Livestreaming courses

Livestream courses have changed how we teach by allowing unprecedented scaling possibilities.

November 14, 2022 - Richard Darst

Part of a series on the Future of Teaching

The idea of livestreamed courses came in early 2022, during the early phase of remote work and teaching. Everyone started online courses and events, but immediately stared hiding their connection information behind registrations because "someone might do something bad if they could join"[1]. While there was a valid short-term reason for this, something seemed wrong: the promise of the internet was that we can reach everyone. Yet here we are making things closed by default.

Start of the livestream idea

I got to thinking about this, and realized we needed to re-think what it means to interact online. Our first courses used the "meeting" concept - everyone talks to everyone. But online activities with large audiences aren't like that - common mass engagement models include things like TV broadcasting, posting videos, forums, livestreams, and news articles.

So once I understood the conceptual problem with Zoom meetings, I knew what to do. We started working towards disconnecting the core teaching parts from the meeting parts. That resulted in developments like parallel chat ("HackMD") for questions and co-teaching, and lots more things which you will see later such as learner teams. Basically, it was a systematic process of re-thinking teaching until we could move on to the next step without losing essential points like interactivity or engagement.

How livestreaming works for our courses

Then came livestreaming. Livestream is a fancy way of saying live video, in this context as a public broadcast over the internet. We had a few first pilots made by having Zoom do the livestreaming directly to Twitch (there is something built-in, but I didn't like it very much) - at least this let us say "anyone who wasn't able to register can watch the stream". We also got a lot of experience with streaming in our project Research Software Hour.

The fully "proper" livestreamed course was 2021 February, our Intro to scientific computing/HPC Kickstart, and was great! There were no major problems, and it actually felt pretty refreshing because for once, everything felt like it was under control. It was too early to livestream every single course, but by late 2022 we are using it for most of our capstone courses.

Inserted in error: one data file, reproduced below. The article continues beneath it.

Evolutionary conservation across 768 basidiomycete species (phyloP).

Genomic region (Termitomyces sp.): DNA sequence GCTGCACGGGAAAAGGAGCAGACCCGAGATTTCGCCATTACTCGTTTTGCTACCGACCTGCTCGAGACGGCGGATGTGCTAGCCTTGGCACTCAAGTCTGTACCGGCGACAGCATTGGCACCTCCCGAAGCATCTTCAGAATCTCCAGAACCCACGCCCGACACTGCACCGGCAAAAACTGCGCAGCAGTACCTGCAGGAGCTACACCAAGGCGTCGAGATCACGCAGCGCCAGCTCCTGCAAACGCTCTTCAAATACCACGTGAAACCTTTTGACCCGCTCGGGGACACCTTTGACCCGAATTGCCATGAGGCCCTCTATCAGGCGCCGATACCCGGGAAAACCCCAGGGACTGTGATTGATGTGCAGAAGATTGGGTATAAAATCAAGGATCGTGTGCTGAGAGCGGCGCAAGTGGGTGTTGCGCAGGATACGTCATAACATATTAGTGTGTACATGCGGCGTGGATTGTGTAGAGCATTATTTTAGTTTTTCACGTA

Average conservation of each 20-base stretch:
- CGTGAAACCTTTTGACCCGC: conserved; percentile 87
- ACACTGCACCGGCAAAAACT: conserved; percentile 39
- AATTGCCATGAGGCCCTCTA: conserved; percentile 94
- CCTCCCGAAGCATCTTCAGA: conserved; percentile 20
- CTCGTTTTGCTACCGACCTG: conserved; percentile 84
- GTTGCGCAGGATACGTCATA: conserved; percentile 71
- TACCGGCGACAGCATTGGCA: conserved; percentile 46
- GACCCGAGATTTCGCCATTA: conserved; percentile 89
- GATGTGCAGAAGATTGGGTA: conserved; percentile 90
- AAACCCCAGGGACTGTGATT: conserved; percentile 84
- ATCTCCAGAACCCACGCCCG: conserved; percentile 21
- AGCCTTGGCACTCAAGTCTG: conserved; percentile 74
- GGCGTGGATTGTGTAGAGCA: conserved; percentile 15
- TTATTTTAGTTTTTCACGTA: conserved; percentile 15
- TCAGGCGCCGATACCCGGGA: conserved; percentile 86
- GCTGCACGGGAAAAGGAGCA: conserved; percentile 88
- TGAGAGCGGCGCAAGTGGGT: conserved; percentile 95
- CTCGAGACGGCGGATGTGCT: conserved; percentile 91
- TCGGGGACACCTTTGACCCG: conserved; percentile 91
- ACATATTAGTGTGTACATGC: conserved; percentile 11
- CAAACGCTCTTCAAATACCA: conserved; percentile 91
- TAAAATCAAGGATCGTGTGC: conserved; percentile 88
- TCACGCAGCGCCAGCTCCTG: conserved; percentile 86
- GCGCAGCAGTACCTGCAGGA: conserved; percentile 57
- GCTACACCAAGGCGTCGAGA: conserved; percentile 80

How do we actually do it? Instructors teach by Zoom, but there are no learners or helpers there. The Zoom windows are captured by OBS (Open Broadcaster Software), which livestreams to Twitch. Course staff can broadcast to everyone, but the audience can't interfere with each other, except through our (moderated) channels. This lets us scale far more than we could otherwise.

Livestreaming is made possible by strategies like parallel chat and co-teaching. Because we livestream, we can now do reverse hybrid, be more open, produce videos immediately, work together, and simplify registration. Livestreaming is the mediator of all of our strategies - even if it's not technically required.


I attended several "top" conferences/workshops/seminars as well as videolectures this past year in their virtual implementations, and this event is easily the best out of all of them when it comes down to presentations and audience participation!

  • Feedback from Summer 2021 HPC Kickstart

In general, feedback was positive.

Let's just say there was one surprising thing we noticed: since the audience isn't in the Zoom, during breaks (when the livestream is muted and video off), the co-instructors are free to discuss without disrupting the course. This actually is great for the co-instructors to manage the flow of the course - and students can continue interacting via parallel chat anyway. And when the audience is not in the stream, you can publish videos immediately with no privacy risk - which is great for accessibility.

Livestreamed courses aren't exactly perfect, but they are pretty good and I think they should be considered more. It does take some tech setup and some time to get used to them. Most people probably wouldn't want to use it for small courses, so there is some threshold of being worth it. Whatever the case, I think it's something that everyone teaching online should think about.

See also

[1] Incidentally, since 2020 we have had a daily online meeting, our Scientific Computing Garage help session, with the Zoom link online, and have never had any problems. My hypothesis is that if you don't have an exact data listed along with the Zoom information, it's not found by those that want to troll.


CodeRefinery is a project within the Nordic e-Infrastructure Collaboration (NeIC). NeIC is an organisational unit under NordForsk.


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